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Curr Opin Rheumatol. 2013 Nov;25(6):735-41. doi: 10.1097/01.bor.0000434676.70268.66.

Entering a new phase of immunogenetics in the idiopathic inflammatory myopathies.

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aCentre for Musculoskeletal Research, Institute of Inflammation and Repair, The University of Manchester, Manchester bMRC/ARUK Institute of Ageing and Chronic Disease, Faculty of Health & Life Sciences, University of Liverpool, Liverpool cCentre for Integrated Genomic Medical Research, The University of Manchester, Manchester, UK.



To review the progress that has been made in understanding the genetics of the idiopathic inflammatory myopathies (IIMs) in the past 2 years, with particular focus on polymyositis, dermatomyositis and inclusion body myositis.


Candidate gene studies in the Japanese population have implicated signal transducer and activator of transcription 4 as a risk locus for IIM, and HLA-DRB1 as a risk locus for anti-melanoma differentiation-associated gene 5-positive dermatomyositis. Evidence for gene-environment interactions has been found between HLA-DRB1*03 and smoking as a risk factor for the development of anti-histidyl tRNA synthetase antibodies, and HLA-DRB1*11:01 and statins for the development of anti-hydroxymethyl glutaryl-coenzyme A reductase-positive statin-induced myopathy. The HLA-DRB1*03:01/*01:01 genotype confers the highest disease risk in inclusion body myositis. A recent genome-wide association study has been performed in dermatomyositis. The most significant signals were in the major histocompatibility complex region, with other loci suggesting evidence of genetic overlap with different autoimmune diseases.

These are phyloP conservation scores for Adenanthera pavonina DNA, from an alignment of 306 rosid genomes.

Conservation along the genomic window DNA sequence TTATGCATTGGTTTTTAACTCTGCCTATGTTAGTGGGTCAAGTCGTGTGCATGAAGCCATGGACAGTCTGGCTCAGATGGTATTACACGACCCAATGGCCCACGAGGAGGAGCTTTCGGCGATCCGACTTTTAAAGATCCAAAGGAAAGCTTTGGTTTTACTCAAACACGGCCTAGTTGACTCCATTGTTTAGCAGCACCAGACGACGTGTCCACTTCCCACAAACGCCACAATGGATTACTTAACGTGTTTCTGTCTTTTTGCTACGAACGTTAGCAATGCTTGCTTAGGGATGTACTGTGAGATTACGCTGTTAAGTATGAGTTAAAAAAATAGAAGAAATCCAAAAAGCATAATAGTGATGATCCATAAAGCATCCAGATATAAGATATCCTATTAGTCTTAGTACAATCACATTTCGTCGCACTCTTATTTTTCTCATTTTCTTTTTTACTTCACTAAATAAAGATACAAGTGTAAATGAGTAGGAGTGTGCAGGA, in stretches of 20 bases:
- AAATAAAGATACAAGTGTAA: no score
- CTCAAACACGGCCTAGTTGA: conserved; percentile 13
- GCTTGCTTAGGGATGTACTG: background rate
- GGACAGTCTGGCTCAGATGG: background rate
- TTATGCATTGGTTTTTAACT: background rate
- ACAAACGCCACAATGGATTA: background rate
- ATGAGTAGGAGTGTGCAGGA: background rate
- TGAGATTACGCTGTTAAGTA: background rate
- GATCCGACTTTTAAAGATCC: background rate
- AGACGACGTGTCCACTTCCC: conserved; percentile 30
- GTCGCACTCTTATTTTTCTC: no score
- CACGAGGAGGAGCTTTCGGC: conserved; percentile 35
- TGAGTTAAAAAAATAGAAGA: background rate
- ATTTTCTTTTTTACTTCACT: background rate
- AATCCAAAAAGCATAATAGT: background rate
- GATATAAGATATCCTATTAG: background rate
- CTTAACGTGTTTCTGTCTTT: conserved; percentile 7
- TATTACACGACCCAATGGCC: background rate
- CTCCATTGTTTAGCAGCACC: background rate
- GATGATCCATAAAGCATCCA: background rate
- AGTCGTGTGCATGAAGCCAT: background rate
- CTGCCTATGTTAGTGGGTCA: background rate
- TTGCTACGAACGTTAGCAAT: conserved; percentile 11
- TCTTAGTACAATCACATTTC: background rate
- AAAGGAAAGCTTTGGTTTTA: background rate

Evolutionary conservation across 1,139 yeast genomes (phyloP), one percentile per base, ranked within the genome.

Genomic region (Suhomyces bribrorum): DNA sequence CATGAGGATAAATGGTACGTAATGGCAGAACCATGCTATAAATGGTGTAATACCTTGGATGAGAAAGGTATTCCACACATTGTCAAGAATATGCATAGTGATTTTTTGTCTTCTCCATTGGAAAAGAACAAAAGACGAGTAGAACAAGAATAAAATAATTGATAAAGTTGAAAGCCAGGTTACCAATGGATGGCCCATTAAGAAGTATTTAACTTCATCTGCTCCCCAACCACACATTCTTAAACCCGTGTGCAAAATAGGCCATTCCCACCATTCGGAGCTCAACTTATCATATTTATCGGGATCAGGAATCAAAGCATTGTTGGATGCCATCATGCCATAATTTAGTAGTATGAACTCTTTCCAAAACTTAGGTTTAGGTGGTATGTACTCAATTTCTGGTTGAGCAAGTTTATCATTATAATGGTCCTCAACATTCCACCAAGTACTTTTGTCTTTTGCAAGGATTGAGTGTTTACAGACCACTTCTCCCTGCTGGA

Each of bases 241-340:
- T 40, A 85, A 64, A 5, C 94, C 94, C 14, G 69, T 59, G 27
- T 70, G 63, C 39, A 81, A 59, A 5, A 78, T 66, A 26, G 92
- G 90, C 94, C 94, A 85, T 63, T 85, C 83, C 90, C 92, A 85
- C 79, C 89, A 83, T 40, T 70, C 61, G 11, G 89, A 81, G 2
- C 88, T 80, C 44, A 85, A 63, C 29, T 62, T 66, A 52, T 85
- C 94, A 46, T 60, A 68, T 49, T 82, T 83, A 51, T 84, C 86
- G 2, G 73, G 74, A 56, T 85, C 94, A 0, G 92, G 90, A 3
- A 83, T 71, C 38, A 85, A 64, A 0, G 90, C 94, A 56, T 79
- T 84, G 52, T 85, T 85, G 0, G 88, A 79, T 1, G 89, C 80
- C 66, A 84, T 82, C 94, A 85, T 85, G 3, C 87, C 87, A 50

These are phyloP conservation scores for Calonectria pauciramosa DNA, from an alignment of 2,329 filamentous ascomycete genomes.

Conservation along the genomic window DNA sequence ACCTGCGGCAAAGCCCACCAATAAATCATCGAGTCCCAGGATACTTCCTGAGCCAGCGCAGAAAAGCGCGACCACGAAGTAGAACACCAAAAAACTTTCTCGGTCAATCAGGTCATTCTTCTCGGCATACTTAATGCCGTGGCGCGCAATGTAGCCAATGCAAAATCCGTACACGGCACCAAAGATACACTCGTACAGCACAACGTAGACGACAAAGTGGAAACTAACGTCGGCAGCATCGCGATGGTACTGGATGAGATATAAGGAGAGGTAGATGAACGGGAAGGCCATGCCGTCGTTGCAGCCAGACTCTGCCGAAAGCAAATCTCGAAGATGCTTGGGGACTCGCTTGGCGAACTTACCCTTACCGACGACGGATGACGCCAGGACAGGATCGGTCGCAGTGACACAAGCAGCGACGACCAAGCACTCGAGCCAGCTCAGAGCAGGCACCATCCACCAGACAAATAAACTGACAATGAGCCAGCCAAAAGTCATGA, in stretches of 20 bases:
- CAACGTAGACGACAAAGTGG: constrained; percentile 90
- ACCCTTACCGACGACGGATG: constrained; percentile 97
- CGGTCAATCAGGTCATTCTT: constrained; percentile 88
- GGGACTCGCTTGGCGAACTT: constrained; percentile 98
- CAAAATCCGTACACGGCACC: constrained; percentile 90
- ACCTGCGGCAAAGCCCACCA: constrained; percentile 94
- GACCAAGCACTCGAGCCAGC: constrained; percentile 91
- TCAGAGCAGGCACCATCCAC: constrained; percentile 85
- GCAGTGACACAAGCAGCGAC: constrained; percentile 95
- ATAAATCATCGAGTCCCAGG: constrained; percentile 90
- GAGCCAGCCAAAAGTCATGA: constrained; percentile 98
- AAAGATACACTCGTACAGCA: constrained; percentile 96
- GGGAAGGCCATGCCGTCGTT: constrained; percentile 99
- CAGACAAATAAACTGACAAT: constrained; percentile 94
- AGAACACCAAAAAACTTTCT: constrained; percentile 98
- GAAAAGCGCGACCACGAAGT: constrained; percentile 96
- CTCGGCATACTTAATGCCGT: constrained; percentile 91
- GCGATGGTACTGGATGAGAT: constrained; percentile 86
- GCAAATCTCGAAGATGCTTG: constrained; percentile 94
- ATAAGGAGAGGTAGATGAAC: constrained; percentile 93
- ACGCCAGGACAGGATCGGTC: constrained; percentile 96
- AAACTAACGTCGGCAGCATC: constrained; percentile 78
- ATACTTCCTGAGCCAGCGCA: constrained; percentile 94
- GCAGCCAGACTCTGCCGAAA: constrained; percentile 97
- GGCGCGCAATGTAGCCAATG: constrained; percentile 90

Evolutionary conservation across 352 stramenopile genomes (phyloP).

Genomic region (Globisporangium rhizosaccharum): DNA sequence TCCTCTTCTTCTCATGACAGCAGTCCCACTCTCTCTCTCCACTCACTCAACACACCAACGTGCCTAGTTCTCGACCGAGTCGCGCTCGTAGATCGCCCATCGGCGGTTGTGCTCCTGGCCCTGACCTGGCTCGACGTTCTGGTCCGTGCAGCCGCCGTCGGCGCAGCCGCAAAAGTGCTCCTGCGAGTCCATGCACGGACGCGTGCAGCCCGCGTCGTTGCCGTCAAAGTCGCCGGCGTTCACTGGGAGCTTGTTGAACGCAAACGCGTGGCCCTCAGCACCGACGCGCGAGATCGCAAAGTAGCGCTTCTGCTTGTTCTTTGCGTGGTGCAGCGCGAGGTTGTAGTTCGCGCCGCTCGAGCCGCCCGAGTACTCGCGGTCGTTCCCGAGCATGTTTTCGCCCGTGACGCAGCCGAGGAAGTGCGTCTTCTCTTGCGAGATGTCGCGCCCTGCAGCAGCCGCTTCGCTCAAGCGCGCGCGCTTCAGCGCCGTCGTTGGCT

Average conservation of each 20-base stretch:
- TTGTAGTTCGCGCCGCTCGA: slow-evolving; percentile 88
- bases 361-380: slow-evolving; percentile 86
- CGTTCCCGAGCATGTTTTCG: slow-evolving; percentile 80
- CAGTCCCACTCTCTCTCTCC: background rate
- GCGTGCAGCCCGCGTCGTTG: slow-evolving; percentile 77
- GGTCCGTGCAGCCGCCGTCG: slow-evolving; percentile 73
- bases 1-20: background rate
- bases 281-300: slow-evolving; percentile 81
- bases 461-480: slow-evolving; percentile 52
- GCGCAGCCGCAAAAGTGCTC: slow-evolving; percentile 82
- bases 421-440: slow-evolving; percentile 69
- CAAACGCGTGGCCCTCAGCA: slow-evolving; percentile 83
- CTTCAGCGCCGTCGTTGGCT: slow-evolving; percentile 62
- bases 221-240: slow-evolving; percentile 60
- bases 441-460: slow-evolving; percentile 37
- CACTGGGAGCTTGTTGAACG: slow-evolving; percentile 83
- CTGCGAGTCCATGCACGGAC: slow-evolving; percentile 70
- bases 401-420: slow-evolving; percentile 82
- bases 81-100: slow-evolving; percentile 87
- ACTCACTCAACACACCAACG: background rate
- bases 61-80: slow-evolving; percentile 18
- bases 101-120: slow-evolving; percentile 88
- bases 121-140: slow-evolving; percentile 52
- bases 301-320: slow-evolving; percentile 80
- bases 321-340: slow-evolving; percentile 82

Recent association and gene-environment interaction studies have increased our knowledge of genetic risk factors for the IIMs. Ongoing international collaborations will facilitate larger and more meaningful genetic studies revealing much about the genetic architecture of these complex diseases.

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